With some inspiration from the potential snow storm last week, I endeavored to test my emergency preparedness for heating my apartment when the power is out.
In Vermont, the most reliable heat source for the winter is arguably a wood stove, mainly because it functions independently of electricity and will continue to operate the same whether the lights are on or not. My Rinnai heater is not as simple, but it does require very little energy and is entirely contained in one unit with one power cord. Additionally, its fuel source is natural gas and will continue to run independent of electricity. So the only thing I had to do is provide it the 120 VAC power source and see what happens.
I have kicking around an old Marine Cell battery from a Camper I used to own, and an 800W inverter that I picked up when preparing for Tropical Storm Irene. The inverter is a little small and only provides modified sine-wave power, but there is only one way to find out if it works!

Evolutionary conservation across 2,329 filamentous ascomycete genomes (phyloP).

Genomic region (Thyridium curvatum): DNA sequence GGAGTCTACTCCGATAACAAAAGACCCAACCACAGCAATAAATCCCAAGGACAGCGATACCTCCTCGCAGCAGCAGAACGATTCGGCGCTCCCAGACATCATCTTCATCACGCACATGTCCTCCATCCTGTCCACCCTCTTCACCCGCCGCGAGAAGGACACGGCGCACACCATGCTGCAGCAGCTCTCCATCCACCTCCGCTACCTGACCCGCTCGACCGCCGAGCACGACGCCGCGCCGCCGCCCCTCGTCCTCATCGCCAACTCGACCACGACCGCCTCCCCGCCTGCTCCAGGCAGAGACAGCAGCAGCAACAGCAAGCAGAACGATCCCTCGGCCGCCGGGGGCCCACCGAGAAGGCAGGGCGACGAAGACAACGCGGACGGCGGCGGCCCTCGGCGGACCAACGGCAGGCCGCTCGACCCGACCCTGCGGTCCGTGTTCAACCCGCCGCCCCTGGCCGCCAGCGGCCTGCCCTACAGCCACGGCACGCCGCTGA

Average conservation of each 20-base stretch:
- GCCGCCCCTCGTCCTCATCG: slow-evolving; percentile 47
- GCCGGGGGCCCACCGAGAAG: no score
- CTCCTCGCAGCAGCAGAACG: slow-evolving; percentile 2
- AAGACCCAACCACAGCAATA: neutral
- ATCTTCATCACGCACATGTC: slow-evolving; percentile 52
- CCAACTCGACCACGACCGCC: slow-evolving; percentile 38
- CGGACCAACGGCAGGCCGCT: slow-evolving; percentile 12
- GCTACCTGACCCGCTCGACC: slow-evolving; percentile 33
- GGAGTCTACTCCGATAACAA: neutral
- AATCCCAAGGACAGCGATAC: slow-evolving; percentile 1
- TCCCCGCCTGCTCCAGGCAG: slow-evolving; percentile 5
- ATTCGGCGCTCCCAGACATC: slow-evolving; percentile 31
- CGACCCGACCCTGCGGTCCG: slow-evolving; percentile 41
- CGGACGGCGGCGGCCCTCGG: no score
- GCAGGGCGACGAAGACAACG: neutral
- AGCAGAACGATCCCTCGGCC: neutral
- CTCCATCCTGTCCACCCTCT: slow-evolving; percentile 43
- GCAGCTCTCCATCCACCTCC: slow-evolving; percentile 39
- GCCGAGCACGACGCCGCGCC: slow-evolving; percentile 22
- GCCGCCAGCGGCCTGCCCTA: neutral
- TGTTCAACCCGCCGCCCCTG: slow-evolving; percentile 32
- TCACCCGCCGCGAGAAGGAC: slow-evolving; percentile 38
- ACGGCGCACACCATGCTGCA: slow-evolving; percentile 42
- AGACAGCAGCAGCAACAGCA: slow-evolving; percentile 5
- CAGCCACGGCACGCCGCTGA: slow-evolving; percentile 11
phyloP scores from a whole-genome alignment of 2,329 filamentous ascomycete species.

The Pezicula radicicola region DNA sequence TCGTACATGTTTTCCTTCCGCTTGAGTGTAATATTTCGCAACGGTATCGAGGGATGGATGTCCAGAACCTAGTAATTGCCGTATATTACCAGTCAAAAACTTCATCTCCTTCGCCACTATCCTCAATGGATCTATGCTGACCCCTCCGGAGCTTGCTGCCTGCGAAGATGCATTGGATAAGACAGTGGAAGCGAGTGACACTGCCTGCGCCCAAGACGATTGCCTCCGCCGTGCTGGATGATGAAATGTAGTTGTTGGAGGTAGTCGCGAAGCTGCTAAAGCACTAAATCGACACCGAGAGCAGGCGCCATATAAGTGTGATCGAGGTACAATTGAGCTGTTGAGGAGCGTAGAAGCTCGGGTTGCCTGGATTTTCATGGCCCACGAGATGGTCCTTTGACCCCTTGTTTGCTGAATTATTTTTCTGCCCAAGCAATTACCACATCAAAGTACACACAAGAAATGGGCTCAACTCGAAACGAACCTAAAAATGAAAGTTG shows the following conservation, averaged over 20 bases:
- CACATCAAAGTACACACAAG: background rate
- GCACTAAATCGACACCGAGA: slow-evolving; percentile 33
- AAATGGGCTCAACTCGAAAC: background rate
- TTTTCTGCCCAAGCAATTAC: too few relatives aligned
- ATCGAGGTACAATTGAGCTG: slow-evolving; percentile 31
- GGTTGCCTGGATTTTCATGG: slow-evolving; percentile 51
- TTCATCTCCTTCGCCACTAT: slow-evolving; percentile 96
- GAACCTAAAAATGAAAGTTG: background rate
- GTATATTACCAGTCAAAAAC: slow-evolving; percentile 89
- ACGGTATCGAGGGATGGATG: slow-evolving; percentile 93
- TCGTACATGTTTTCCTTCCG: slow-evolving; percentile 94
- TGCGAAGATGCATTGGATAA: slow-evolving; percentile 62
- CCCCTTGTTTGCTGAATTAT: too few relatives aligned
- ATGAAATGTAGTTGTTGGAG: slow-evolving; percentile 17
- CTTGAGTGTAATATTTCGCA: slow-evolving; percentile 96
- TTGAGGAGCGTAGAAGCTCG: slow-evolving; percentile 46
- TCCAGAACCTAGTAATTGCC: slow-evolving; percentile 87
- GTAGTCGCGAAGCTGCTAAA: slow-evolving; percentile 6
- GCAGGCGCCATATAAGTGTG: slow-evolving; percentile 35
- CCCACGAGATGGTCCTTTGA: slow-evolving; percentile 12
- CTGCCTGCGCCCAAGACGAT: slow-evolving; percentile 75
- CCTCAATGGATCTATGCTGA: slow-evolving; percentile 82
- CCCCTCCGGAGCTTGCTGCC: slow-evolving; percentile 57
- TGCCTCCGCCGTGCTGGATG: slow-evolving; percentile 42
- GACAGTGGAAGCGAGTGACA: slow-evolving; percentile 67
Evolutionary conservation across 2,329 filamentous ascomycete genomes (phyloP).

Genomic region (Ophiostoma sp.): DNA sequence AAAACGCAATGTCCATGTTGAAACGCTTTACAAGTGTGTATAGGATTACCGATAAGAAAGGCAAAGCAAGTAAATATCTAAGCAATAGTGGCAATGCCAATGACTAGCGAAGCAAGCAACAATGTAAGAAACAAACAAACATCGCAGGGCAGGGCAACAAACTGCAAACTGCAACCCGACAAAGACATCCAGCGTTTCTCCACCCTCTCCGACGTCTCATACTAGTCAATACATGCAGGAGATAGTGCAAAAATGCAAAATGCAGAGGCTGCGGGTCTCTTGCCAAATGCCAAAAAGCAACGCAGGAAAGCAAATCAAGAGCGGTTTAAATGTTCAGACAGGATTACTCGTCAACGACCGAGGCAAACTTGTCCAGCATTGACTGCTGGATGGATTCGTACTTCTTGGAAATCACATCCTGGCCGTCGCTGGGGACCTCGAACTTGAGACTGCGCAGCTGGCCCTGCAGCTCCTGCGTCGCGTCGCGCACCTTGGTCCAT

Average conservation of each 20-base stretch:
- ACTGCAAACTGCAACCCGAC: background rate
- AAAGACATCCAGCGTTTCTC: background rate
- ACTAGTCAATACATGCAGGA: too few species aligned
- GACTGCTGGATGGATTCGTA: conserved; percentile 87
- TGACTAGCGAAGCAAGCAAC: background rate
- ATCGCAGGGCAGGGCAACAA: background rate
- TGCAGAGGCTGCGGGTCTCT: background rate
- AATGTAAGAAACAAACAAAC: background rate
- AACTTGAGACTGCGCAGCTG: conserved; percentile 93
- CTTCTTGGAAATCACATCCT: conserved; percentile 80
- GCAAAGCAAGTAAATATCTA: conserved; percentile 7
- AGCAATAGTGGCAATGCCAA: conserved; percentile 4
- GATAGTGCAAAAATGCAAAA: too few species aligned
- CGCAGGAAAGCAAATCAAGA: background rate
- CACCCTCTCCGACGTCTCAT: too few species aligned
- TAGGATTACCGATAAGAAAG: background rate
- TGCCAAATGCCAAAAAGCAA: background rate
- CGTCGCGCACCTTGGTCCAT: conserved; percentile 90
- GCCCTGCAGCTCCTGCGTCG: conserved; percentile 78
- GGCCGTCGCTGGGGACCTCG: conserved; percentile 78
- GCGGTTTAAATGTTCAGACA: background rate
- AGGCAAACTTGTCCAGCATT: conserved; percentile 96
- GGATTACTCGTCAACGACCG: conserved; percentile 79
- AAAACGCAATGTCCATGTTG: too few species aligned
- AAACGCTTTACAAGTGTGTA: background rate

I attached the inverter to the battery and it powered up. I powered down the Rinnai, then unplugged the power cord to the Rinnai from the wall and plugged it into an extension cord and into the inverter. Immediately the Rinnai started to buzz and hum. I knew this was due to the power supply in the Rinnai not being optimised for the modified sine-wave power, but the inverter wasn’t showing excessive power being drawn and nothing bad seemed to be happening, so I proceeded. When I turned the Rinnai back on, the buzzing picked up and the inverter started displaying power use. I then turned up the temperature control to ask the Rinnai to make heat, and it did!
I had heat! Test successful! I also added the box-fan we use to push the heat upstairs, and it buzzed but ran just fine. With the fan and the heater both running on LOW the draw was 115W. Some quick and super dirty math approximations tell me that the battery (if fully charged) will run this about 11 hours. This would be longer if the box-fan isn’t running (less power would be used).
105 Amp hours (sticker value, full charge)
105 Amp hours x 12v = 1260 watt hours (approximate average voltage)
1260 watt hours / 115 watts = ~11 hours
Of course, the inverter can be run from any 12V source. My Honda Civic has an alternator with a faceplate rating of 70Amps.
70 Amps x 12 Vdc = 840 Wattsdc
I believe the inverter is well within the ability for the alternator to run. So the car could potentially run the inverter as a generator as long as there is gasoline in the tank.